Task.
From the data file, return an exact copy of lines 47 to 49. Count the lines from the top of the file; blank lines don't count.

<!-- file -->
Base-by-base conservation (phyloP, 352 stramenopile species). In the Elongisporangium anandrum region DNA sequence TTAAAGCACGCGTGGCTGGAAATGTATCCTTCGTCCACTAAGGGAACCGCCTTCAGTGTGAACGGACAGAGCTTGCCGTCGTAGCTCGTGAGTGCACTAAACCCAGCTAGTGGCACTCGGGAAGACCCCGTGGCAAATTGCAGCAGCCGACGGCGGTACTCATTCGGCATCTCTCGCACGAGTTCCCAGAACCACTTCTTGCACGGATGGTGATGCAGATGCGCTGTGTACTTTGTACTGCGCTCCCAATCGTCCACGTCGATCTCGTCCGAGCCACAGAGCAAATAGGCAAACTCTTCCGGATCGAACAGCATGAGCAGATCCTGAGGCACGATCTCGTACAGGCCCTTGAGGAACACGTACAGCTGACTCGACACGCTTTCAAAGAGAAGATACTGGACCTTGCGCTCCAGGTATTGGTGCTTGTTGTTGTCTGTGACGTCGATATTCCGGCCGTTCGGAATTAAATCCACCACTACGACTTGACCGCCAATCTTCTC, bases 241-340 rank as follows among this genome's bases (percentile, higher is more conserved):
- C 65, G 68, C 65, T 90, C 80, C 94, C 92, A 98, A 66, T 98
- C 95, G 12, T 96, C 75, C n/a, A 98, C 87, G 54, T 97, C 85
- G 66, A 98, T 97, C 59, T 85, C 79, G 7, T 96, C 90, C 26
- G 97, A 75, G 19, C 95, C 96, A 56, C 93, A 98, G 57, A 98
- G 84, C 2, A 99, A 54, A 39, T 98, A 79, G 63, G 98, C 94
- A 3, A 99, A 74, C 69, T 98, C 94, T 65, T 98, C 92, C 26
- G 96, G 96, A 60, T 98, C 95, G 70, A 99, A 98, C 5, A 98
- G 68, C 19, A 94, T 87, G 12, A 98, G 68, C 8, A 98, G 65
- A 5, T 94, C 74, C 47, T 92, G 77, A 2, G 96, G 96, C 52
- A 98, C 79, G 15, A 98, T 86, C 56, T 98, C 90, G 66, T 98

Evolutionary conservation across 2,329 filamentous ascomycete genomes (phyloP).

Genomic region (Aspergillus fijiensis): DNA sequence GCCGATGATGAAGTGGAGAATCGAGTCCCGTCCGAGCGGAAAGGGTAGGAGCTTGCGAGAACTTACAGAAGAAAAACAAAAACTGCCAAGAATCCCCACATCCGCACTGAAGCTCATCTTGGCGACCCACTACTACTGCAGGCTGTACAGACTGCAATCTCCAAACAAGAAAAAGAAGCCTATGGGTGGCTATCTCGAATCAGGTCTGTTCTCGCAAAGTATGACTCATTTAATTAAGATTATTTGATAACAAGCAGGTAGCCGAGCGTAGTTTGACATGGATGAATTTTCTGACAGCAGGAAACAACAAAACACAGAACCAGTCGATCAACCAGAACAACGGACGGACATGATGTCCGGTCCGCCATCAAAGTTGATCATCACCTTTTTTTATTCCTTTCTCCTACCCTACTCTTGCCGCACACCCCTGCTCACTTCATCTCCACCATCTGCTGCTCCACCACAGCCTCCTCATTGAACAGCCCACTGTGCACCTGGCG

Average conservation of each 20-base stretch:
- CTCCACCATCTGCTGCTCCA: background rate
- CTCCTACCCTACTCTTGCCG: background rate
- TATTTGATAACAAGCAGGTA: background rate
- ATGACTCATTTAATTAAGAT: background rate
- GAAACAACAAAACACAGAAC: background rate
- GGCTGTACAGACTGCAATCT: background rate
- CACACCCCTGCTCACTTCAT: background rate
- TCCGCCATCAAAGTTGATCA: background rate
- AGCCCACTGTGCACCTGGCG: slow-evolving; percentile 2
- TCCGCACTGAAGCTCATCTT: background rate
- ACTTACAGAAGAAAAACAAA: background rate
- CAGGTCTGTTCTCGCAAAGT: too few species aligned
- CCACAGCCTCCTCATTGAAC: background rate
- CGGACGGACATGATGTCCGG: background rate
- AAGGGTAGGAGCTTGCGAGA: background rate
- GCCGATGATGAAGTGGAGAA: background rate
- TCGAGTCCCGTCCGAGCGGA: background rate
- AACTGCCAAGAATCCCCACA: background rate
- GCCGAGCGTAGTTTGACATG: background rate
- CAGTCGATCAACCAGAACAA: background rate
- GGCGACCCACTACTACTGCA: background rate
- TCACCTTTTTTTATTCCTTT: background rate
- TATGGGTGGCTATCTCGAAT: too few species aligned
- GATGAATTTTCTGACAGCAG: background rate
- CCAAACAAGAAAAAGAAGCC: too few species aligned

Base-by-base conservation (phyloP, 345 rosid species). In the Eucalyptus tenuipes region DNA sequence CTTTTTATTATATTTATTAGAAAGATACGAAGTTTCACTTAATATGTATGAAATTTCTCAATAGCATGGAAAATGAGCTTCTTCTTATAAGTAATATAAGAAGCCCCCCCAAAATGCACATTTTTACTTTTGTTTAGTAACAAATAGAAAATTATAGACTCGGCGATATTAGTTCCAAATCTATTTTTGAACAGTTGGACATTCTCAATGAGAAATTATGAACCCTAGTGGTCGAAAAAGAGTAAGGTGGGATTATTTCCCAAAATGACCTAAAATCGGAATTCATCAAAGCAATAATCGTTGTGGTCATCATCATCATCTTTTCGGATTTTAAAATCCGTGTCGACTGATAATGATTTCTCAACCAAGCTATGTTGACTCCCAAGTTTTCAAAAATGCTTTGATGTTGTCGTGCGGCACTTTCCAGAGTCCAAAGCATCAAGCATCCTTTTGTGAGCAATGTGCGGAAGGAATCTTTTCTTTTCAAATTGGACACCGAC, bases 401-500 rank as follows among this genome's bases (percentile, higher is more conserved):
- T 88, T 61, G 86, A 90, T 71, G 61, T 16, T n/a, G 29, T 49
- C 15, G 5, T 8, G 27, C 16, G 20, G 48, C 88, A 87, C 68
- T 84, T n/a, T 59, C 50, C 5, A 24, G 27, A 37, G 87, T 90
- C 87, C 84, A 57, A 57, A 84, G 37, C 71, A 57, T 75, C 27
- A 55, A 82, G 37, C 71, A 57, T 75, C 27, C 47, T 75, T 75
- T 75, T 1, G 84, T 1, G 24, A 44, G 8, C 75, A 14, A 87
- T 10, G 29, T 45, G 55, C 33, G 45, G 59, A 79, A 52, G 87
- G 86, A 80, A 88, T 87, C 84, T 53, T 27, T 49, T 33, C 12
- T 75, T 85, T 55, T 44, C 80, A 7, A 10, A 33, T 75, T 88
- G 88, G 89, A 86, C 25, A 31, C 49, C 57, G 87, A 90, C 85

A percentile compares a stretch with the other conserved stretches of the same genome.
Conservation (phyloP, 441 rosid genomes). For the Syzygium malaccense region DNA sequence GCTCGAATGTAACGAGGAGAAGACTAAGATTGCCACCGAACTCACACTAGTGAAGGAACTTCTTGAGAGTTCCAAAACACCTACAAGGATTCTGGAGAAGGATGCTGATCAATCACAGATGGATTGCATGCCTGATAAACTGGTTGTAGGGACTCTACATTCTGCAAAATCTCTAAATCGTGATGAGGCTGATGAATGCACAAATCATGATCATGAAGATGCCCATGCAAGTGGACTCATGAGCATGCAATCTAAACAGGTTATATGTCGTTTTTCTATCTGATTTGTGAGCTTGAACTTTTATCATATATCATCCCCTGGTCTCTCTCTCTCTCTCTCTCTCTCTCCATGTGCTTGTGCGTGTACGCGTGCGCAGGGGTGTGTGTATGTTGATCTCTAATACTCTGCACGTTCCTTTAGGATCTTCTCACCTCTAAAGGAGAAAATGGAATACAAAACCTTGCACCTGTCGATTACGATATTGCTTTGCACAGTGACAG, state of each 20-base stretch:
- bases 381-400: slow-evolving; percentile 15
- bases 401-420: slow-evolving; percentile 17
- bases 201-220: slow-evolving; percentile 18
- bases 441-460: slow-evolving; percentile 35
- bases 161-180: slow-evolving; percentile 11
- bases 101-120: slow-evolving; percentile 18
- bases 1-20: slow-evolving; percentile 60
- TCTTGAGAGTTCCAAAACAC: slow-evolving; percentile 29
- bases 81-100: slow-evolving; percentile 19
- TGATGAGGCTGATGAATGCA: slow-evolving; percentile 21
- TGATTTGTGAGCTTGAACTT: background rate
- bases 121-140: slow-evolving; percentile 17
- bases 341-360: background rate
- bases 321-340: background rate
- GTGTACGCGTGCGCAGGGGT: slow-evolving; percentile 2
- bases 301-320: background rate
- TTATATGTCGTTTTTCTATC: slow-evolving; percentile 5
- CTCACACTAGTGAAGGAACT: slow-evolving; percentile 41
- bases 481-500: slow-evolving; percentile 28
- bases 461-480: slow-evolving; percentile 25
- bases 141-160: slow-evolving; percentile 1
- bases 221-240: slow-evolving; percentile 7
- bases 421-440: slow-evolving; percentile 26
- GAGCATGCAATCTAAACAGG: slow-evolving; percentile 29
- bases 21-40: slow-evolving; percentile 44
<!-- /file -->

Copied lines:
- T 10, G 29, T 45, G 55, C 33, G 45, G 59, A 79, A 52, G 87
- G 86, A 80, A 88, T 87, C 84, T 53, T 27, T 49, T 33, C 12
- T 75, T 85, T 55, T 44, C 80, A 7, A 10, A 33, T 75, T 88